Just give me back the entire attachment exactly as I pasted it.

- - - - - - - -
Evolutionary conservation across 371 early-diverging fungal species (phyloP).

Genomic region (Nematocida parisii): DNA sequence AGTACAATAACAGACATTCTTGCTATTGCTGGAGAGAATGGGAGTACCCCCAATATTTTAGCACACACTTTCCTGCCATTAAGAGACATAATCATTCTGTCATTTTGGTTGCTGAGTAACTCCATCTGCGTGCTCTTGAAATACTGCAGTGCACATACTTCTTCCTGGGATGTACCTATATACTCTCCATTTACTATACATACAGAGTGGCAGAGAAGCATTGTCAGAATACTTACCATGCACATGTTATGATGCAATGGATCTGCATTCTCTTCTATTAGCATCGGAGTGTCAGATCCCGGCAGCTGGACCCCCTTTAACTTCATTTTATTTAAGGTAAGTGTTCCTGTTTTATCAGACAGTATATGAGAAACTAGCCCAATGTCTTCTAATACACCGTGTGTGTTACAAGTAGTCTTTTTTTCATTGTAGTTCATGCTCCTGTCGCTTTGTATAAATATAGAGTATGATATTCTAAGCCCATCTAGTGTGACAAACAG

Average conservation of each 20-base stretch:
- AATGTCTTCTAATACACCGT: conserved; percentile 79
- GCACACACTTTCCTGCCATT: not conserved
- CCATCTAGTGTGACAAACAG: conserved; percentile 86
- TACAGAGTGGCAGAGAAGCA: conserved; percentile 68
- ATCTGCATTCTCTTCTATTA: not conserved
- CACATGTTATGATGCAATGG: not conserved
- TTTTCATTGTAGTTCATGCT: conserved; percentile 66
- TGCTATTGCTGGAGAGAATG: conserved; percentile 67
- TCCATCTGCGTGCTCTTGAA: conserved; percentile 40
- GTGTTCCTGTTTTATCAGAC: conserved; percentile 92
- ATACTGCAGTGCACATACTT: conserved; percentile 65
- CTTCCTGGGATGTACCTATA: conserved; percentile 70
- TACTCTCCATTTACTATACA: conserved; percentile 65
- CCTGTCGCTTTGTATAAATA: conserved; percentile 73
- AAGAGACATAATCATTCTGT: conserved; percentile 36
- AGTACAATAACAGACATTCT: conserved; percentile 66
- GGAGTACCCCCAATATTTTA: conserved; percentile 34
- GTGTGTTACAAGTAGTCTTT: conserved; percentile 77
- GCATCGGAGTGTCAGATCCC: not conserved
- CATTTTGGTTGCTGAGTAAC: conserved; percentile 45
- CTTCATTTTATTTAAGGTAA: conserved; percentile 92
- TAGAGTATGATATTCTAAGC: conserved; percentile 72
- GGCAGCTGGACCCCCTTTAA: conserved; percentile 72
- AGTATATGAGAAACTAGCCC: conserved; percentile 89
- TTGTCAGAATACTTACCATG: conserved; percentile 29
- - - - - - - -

Evolutionary conservation across 371 early-diverging fungal species (phyloP).

Genomic region (Nematocida parisii): DNA sequence AGTACAATAACAGACATTCTTGCTATTGCTGGAGAGAATGGGAGTACCCCCAATATTTTAGCACACACTTTCCTGCCATTAAGAGACATAATCATTCTGTCATTTTGGTTGCTGAGTAACTCCATCTGCGTGCTCTTGAAATACTGCAGTGCACATACTTCTTCCTGGGATGTACCTATATACTCTCCATTTACTATACATACAGAGTGGCAGAGAAGCATTGTCAGAATACTTACCATGCACATGTTATGATGCAATGGATCTGCATTCTCTTCTATTAGCATCGGAGTGTCAGATCCCGGCAGCTGGACCCCCTTTAACTTCATTTTATTTAAGGTAAGTGTTCCTGTTTTATCAGACAGTATATGAGAAACTAGCCCAATGTCTTCTAATACACCGTGTGTGTTACAAGTAGTCTTTTTTTCATTGTAGTTCATGCTCCTGTCGCTTTGTATAAATATAGAGTATGATATTCTAAGCCCATCTAGTGTGACAAACAG

Average conservation of each 20-base stretch:
- AATGTCTTCTAATACACCGT: conserved; percentile 79
- GCACACACTTTCCTGCCATT: not conserved
- CCATCTAGTGTGACAAACAG: conserved; percentile 86
- TACAGAGTGGCAGAGAAGCA: conserved; percentile 68
- ATCTGCATTCTCTTCTATTA: not conserved
- CACATGTTATGATGCAATGG: not conserved
- TTTTCATTGTAGTTCATGCT: conserved; percentile 66
- TGCTATTGCTGGAGAGAATG: conserved; percentile 67
- TCCATCTGCGTGCTCTTGAA: conserved; percentile 40
- GTGTTCCTGTTTTATCAGAC: conserved; percentile 92
- ATACTGCAGTGCACATACTT: conserved; percentile 65
- CTTCCTGGGATGTACCTATA: conserved; percentile 70
- TACTCTCCATTTACTATACA: conserved; percentile 65
- CCTGTCGCTTTGTATAAATA: conserved; percentile 73
- AAGAGACATAATCATTCTGT: conserved; percentile 36
- AGTACAATAACAGACATTCT: conserved; percentile 66
- GGAGTACCCCCAATATTTTA: conserved; percentile 34
- GTGTGTTACAAGTAGTCTTT: conserved; percentile 77
- GCATCGGAGTGTCAGATCCC: not conserved
- CATTTTGGTTGCTGAGTAAC: conserved; percentile 45
- CTTCATTTTATTTAAGGTAA: conserved; percentile 92
- TAGAGTATGATATTCTAAGC: conserved; percentile 72
- GGCAGCTGGACCCCCTTTAA: conserved; percentile 72
- AGTATATGAGAAACTAGCCC: conserved; percentile 89
- TTGTCAGAATACTTACCATG: conserved; percentile 29